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Court of Appeal, Second District, Division 5, California.

AMERICAN CENTER FOR EDUCATION, a non-profit corporation and Hurst B. Amyx, Plaintiffs and Appellants, v. Samuel M. CAVNAR et al., Defendants and Respondents.

Civ. 38356.

Decided: June 13, 1972

Hurst B. Amyx, in pro. per. Simon, Sheridan, Murphy, Thornton & Medvene, Robert E. Hinerfeld, Richard C. Leonard, Los Angeles, for defendants and respondents.

The American Center for Education Inc., (‘ACE’) is a nonprofit corporation incorporated under the laws of the District of Columbia. Its principal office has always been in the County of Los Angeles. Its purpose is to ‘conduct research, educational, and implementation programs and projects to safeguard and preserve this Nation's moral, spiritual, economic, political and social concepts.’ It enlists the support of all American citizens ‘who are bound to each other as brothers in the broad spectrum of American patriotism.’

ACE was incorporated in January 1969. Its first operating board of directors consisted of the plaintiff Amyx, who was also ACE's president, Harry Cartlidge (executive vice president), defendant Cavnar (vice president and treasurer) and defendant Todt (vice president and secretary).

The corporation was financed by a donation in the amount of $500,000.00 from an unidentified ‘benefactor.’ At the time of the troubles which resulted in this litigation—May, 1970—about $150,000.00 of the initial operating funds were left in ACE's treasury.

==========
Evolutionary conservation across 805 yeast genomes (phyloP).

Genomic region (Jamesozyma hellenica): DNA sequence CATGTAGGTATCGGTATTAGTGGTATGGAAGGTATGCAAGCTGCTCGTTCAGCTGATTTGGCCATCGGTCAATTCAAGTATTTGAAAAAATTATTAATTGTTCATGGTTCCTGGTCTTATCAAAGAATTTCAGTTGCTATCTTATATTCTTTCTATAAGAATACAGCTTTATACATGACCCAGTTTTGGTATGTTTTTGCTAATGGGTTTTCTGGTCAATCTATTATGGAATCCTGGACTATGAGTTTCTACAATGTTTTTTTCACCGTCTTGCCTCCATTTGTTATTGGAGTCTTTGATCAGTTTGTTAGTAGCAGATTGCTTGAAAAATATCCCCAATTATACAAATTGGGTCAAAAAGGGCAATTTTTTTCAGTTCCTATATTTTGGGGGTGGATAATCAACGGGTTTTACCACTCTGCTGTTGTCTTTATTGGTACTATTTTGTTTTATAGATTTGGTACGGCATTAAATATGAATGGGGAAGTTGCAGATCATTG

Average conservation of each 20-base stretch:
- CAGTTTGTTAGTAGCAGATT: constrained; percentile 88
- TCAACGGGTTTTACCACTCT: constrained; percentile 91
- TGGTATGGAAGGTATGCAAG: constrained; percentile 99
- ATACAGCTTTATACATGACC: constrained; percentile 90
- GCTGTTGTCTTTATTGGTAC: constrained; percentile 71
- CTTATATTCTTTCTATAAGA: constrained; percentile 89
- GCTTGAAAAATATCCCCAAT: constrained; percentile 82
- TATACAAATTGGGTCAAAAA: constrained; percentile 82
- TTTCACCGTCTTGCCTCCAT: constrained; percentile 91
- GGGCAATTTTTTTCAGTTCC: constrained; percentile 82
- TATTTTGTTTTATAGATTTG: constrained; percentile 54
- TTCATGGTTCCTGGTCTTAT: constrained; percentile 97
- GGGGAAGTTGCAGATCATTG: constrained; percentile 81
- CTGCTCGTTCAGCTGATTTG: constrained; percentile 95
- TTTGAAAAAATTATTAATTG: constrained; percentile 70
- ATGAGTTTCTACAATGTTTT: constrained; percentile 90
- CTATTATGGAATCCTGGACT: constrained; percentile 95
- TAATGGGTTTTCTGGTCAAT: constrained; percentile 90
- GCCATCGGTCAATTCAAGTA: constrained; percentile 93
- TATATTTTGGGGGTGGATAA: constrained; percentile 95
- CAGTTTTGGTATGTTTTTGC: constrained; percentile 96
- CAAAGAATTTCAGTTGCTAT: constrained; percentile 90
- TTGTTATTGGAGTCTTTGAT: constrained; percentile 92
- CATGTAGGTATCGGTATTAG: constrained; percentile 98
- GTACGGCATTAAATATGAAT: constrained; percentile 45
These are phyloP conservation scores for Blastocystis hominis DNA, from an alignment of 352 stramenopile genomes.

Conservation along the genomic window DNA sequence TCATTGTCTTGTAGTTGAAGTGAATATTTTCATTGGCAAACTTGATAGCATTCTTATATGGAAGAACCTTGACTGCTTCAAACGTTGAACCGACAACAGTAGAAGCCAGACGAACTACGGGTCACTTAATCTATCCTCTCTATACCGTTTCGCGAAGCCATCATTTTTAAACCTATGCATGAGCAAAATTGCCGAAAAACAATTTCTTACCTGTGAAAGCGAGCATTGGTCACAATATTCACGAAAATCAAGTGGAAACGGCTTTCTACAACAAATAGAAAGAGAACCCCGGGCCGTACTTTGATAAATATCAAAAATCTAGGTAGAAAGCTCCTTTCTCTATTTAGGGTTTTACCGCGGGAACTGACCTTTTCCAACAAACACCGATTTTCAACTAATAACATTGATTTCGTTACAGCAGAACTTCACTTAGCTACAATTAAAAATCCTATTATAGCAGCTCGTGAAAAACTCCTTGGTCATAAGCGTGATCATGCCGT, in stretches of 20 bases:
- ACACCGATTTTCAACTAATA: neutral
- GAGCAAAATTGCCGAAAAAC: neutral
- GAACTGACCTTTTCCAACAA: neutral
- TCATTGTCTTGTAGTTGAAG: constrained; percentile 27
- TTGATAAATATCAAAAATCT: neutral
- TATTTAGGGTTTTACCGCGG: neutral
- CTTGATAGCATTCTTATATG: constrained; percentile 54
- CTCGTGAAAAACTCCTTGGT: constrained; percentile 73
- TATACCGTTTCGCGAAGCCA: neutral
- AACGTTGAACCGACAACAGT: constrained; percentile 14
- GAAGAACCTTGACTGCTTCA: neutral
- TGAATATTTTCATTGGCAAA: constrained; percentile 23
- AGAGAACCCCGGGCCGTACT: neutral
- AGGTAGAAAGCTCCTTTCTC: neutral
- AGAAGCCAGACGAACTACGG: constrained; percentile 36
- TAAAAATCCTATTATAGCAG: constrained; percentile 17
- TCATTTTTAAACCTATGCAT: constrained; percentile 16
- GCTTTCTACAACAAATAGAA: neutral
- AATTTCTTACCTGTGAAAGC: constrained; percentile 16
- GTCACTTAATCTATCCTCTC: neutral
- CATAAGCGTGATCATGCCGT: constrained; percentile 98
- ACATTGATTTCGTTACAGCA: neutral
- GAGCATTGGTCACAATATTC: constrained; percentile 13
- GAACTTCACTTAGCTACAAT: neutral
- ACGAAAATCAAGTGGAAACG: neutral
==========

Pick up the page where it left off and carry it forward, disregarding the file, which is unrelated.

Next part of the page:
ACE's bylaws provide for the election, by its board, of an executive committee which is to exercise the powers of the board between board meetings. Three members of the board constitute a quorum for the transaction of board business. The same number makes a quorum of the executive committee.

At the first board meeting after incorporation Amyx, Cartlidge, Cavnar and Todt were elected members of the executive committee.

In April 1970, Cartlidge resigned all of his offices, which left Amyx, Cavnar and Todt as the only directors and members of the executive committee. The bylaws provide for a maximum of seven directors; however Amyx, Cavnar and Todt were not even able to agree on a replacement for Cartlidge. The question of bringing the board up to its authorized strength of seven apparently never even arose.